As a result of the first of the month fiasco, the start of June didn’t quite go according to plan. We saw three new patrons pledging $8 between them but sadly we also saw three declined patrons to the tune of $19. So for the first day since the challenge began money had temporarily decreased. Fortunately all of those declined payments did go through a week or so later but it was worrying nonetheless. One of the declined patrons even joked he was ‘sabotaging’ our challenge.
Day 17: June 3, 2016
On day seventeen things weren’t looking good. The start of the month is always a little temperamental due to numbers being skewed as pledges are processed. Going into the day we had 54 patrons and $244. But day seventeen was the start of something big, what I like to think of as door-to-door canvassing. This comes back to the art of asking, the idea that it’s okay to ask for something provided you do it in the right way, ask the right questions and the right people. I contacted existing listeners and friends to ask questions that would help improve the podcast, the Patreon and might just increase patronage. Here’s what I asked:
- What do you like most and least about the podcast?
- What is one thing you'd love to see us add to the podcast?
- With regards to the Patreon—what are your first impressions of the page? Is there anything you think we could do better?
- Is there anything we could offer/add to the Patreon that would make you personally support the podcast?
- Who would you like us to interview in a future episode?
There was no such thing as a bad answer. Each response delivered feedback from regular listeners who were telling me what they loved and hated about the podcast giving insight that would enable me to improve the end product. I was also steadily building up a list of future episodes thanks to the final question. When you want to improve your product ask your patrons questions and listen to their answers. That’s exactly what I did for episode 100 and how we landed upon a live podcast episode with David Moody—because it was what the listeners wanted!
Just as I was transparent with patrons, email subscribers and listeners, I was transparent with individuals I went ‘door-to-door’ with about the 30 Day Challenge and our aims. I firmly believe the challenge aspect helped with the conversion rate (and I feel bad even talking about ‘conversion rates’ because I’m talking about listeners and friends who helped me realise a dream—these are more than numbers on a page, these are kind-hearted people).
You will doubt yourself while you’re going door-to-door and you will start asking yourself questions. I recorded my thoughts at my lowest so I could include them in the write-up:
Am I a dick if I contact this person? Have I really earned permission to do this? Does their ‘like’ on regular podcast statuses or ‘admission to listening’ really justify what I’m doing? Do they even like me or This Is Horror enough?
Here’s the thing, though, throughout the challenge I received no anger or negative backlash for going door-to-door. At no point did anyone call me out and tell me they vehemently disagreed with what I was doing. Of course not everyone I spoke to became a patron, but given the lack of hostility I reckon I chose people to talk to wisely and didn’t push the issue of patronage too hard. I would only mention it and get into it deeper if a respondent said they were interested in supporting but had an objection I could remedy. Opportunities like this are golden because you can deal with the pains and reluctance head-on.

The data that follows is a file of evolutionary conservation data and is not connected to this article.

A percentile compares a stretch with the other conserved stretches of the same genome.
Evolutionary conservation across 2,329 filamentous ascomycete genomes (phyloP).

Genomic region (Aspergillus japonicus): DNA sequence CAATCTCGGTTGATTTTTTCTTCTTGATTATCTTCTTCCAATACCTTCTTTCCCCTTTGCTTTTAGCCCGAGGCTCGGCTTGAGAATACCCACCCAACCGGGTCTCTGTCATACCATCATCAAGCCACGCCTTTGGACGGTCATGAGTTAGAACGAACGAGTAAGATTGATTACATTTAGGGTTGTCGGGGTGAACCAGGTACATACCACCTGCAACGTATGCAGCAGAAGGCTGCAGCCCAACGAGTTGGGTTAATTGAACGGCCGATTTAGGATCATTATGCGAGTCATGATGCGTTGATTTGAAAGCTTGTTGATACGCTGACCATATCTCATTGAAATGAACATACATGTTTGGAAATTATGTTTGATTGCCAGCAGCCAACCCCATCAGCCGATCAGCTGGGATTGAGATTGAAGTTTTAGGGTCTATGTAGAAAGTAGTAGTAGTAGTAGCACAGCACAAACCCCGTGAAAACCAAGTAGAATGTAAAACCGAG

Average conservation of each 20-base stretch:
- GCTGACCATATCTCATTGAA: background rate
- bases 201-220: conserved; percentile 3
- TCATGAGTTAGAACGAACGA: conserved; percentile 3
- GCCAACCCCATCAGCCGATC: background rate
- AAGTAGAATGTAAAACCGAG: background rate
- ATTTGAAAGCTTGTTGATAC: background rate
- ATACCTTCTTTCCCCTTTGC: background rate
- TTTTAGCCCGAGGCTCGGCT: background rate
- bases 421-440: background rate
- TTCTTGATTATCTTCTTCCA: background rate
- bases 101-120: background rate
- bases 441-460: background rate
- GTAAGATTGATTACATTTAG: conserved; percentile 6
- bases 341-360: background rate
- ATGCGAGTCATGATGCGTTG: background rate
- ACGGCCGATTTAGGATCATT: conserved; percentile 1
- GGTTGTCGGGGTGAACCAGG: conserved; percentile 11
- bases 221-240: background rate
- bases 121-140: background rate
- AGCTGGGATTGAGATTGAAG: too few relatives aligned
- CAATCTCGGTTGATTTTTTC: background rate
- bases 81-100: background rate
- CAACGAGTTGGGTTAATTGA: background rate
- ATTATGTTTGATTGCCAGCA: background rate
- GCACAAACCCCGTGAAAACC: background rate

I was having a conversation about the difficulties with door-to-door and setting up a Patreon with my podcast co-host Bob Pastorella and said:
You gotta be careful who you contact. YES there is a lot of hard work but the gains are cumulative. The more patrons the easier it gets. Plus, once you've got a happy patron they're locked in so it turns into passive income in a way once the grunt work is done.
Now let’s be clear, ‘passive income’ doesn’t mean you sit back and relax. No, you keep putting out your product, you keep engaging with your patrons and you keep looking for opportunities to innovate and improve. But it is passive in the sense that once you’ve converted someone—provided you keep them happy—they’ll stick with you and if you’re good at what you do it’s much easier to keep patrons happier than it is to acquire them initially. Once you’ve shown them the benefits of patronage it’s harder for them to opt out because they know you offer value for money.
We also started selling This Is Horror t-shirts and other merchandise on day seventeen. It’s easy to separate the brand and Patreon, but they’re both part of the same thing. The more brand awareness, the more likelihood of converting regular fans to patrons.
Not content with just t-shirts we also released episode one of our ‘Patrons Only Podcast’. To go door-to-door I needed as many Patreon perks on offer as possible and just the ‘promise’ of Patreon exclusive episodes wouldn’t cut it, so we recorded and unleashed over forty minutes of exclusive content.
Days 18 & 19: June 4 & June 5, 2016
Door-to-door started late on day seventeen so I spent much of day eighteen pedalling it with a decent amount of success, but I also decided there had to be a plan B and not just so I could say “there’s always a plan B” and create a WWE Seth Rollins moment at the last minute (sorry for all the non-wrestling fans I just lost with that reference). (Not sorry.)